Chalet’s month of May, so far?
Merry, for the most part. Normally 60 employees work the floor at the North Shore staple’s Garden Shop. Thirty employees, Thalmann reports, do so now. Either Chalet HR Manager Sandy Van den Avont or Chalet Head of Safety Kevin Kaufman greeted each customer at the door in early May.
“We knew safety for our staff and customers would be a priority weeks before we were allowed to reopen,” Thalmann says. “So we weren’t forced to react on May 1; we were ready. Before the pandemic, an employee typically spent 20-25 minutes with a customer, walking around with them, helping in any way, and answering questions. Unf or tunatel y we’re not able to spend that much time with each customer now, but we’re operating well with a limited staff.”
With temperatures creeping t ow a rd 70 degrees, coopedup-forever homeowners are itching to head outdoors and spruce up their yards. Home is a haven, now more than ever, and Chalet’s awardwinning landscape architects doublemajor in enhancing turf and customizing design solutions.
“During this unprecedented and challenging time, let us help create a sense of tranquility through nature,” Chalet President Lawrence J. Thalmann III tells his company’s website visitors near the end of a heartfelt message.
Lawson Thalmann’s outdoor space at his place in Bucktown is too small for a garden. Last year Skokie-based Rise Gardens, a start-up with the mission “Grow What You Eat,” installed a smart indoor hydroponic gardening system in Thalmann’s home, where it yields vegetables, herbs, and fruit.
“That’s a special interaction, technology with gardening,” Thalmann says. “I had a lot of interest in it before COVID-19. I like to sniff things out, like that Rise Gardens system, and make them available to our customers. We’re finding more and more people would rather grow their vegetables at home rather than venture out to shop for them at a grocery store.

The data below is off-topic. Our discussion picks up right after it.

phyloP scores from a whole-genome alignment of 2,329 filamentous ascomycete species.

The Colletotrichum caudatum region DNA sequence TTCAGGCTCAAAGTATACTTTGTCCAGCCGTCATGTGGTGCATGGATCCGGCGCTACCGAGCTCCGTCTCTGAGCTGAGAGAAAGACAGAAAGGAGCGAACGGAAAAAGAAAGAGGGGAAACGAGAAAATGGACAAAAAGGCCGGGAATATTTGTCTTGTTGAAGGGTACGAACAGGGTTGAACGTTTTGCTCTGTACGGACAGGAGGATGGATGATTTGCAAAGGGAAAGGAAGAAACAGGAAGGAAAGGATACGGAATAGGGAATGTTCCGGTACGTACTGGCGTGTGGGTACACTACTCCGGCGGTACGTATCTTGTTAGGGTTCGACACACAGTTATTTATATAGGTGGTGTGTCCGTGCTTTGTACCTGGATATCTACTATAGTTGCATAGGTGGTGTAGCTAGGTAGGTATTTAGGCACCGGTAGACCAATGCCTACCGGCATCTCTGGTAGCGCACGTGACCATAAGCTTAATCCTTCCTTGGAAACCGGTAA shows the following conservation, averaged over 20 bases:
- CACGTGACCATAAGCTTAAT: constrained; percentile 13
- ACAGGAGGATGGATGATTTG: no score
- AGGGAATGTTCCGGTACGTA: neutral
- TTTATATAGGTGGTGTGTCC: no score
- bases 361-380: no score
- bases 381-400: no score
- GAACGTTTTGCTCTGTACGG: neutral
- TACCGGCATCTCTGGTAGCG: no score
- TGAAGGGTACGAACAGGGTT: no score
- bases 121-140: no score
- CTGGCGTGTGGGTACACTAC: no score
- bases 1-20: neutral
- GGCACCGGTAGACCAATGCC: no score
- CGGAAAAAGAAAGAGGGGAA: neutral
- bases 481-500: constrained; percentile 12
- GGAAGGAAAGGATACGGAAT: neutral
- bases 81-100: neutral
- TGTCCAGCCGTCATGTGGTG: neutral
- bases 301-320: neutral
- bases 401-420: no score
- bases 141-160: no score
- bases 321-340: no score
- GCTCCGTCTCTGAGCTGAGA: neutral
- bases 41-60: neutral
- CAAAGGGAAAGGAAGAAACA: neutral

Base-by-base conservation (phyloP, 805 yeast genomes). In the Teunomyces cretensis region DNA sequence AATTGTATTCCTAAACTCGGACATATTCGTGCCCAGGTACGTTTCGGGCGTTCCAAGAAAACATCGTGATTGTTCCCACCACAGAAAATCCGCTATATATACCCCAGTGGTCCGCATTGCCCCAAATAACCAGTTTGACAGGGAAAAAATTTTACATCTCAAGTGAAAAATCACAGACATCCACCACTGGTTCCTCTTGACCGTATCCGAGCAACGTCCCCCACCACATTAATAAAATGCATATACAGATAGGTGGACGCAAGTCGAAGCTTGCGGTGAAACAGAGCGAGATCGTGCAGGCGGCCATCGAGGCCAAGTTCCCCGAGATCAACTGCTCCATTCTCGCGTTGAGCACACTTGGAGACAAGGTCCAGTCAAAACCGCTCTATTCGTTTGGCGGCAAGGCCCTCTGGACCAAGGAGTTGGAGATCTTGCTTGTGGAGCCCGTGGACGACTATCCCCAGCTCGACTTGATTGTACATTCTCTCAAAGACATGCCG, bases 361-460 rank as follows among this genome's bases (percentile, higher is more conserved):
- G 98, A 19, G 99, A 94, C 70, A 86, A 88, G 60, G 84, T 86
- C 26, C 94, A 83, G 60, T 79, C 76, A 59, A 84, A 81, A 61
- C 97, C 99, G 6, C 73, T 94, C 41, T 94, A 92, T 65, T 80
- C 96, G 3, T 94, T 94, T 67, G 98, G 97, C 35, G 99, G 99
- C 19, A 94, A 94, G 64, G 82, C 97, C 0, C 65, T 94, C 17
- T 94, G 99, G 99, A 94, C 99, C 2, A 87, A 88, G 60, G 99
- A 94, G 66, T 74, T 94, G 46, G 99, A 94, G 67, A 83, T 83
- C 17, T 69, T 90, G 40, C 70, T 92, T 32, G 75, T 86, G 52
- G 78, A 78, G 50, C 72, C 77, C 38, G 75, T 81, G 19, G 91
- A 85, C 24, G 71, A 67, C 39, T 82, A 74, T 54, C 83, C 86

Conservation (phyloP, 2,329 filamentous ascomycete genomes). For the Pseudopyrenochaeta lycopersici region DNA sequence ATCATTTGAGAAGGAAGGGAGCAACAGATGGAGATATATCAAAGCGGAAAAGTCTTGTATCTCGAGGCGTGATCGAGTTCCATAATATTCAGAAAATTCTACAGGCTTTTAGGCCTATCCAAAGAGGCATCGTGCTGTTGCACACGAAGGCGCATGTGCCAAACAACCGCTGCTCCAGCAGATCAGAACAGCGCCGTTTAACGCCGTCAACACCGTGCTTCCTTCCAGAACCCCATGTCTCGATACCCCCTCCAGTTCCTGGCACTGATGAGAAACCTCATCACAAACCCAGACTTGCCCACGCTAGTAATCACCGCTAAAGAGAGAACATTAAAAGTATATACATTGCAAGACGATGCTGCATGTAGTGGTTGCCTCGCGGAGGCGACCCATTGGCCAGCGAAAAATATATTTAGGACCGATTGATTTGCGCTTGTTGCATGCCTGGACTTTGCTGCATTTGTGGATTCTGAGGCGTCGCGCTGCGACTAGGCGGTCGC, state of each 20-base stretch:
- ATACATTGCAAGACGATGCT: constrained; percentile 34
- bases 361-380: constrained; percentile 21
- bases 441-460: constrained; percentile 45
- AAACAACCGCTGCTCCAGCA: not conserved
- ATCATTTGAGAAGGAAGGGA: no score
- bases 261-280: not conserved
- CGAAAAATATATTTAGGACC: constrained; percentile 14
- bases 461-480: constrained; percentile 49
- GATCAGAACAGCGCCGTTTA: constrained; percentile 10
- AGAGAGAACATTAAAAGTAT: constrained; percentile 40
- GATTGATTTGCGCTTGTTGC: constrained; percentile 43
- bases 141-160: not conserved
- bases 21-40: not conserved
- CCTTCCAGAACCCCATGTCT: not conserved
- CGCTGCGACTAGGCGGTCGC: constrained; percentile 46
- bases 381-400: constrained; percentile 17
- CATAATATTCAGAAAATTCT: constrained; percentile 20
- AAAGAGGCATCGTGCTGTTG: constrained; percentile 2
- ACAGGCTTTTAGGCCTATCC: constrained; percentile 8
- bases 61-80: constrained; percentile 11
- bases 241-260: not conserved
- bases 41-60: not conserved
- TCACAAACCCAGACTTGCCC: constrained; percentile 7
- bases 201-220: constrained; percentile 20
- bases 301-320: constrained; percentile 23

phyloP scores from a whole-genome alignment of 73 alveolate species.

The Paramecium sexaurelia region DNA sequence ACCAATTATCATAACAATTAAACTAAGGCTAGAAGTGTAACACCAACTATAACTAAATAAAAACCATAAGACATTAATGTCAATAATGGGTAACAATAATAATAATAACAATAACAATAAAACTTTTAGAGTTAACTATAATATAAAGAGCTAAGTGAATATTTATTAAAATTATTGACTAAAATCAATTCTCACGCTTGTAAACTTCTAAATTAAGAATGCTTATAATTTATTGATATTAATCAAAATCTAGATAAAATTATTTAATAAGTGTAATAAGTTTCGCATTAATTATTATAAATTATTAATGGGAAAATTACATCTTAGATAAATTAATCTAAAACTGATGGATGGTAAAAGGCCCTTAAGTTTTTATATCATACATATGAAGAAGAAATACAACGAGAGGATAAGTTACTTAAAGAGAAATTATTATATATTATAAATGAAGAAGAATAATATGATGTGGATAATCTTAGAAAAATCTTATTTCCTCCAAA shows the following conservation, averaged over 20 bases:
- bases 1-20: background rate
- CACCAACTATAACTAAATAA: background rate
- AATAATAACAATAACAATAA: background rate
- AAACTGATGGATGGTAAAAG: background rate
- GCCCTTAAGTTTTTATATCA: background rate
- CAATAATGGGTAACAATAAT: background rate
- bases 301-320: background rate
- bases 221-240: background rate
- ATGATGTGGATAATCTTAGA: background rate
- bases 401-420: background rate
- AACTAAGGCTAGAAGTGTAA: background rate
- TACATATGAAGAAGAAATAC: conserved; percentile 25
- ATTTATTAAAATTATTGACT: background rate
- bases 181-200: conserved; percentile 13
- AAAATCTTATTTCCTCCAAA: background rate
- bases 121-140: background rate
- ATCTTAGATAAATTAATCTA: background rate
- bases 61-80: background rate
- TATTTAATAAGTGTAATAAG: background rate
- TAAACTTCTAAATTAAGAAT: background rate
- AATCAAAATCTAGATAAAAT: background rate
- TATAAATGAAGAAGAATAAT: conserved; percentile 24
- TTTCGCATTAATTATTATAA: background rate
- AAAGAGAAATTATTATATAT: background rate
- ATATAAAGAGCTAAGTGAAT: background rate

“And,” he continues, “when will people feel comfortable again in restaurants, even after they reopen?”
The thought of any North Shore business going out of business because of the pandemic pains Thalmann. Small businesses are in jeopardy, bigtime. Thalmann’s thoughts, on the health of Chalet?
“We do a lot of things well, but we can still improve from an operations standpoint,” he says. “This pandemic has provided us with a reality check. Just because our garden center is one of the best in the country doesn’t mean we can get away with being complacent. Complacency—that’s the last thing my dad wants to see around here. Our staff understands what the North Shore values, and that’s why we won’t stop shooting to up our game each year.
“I see everybody at Chalet rallying together and supporting one another during this difficult time. We have to scratch and claw in order to survive and thrive.”
Chalet Nursery, 847-256-0561, is located at 3132 Lake Ave., Wilmette. Store hours are Monday-Saturday, 9 a.m.-6 p.m., and Sunday, 10 a.m.-5 p.m. For more information, visit chaletnursery.com. Click the line “Safety is our Service” near the top of the site’s home page for in-store shopping guidelines